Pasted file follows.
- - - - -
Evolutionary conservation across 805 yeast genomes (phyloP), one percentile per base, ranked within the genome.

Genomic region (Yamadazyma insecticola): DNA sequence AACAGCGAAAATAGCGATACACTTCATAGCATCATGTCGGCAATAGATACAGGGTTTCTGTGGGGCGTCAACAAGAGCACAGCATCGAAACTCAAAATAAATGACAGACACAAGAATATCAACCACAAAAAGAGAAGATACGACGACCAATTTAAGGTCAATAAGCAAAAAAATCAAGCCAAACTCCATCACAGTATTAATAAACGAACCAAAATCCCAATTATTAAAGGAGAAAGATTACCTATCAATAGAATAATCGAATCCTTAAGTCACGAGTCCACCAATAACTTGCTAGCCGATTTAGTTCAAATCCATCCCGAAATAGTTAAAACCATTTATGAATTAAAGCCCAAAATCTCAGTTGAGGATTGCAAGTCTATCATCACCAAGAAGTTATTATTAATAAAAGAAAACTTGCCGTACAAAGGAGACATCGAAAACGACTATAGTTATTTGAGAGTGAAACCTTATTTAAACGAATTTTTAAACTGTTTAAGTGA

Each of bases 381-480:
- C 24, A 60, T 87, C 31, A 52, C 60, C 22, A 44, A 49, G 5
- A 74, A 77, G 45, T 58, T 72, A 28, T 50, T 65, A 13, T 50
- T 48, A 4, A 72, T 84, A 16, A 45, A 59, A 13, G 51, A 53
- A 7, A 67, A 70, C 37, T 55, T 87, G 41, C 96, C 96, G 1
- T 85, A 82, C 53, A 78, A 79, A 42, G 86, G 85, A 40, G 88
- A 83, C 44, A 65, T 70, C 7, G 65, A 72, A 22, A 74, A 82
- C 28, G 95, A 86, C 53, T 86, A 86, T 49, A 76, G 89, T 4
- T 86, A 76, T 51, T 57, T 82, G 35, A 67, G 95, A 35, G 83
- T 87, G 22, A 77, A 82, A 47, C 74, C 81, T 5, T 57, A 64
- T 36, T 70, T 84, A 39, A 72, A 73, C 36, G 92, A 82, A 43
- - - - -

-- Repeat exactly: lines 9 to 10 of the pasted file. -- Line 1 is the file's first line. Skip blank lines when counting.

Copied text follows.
- A 83, C 44, A 65, T 70, C 7, G 65, A 72, A 22, A 74, A 82
- C 28, G 95, A 86, C 53, T 86, A 86, T 49, A 76, G 89, T 4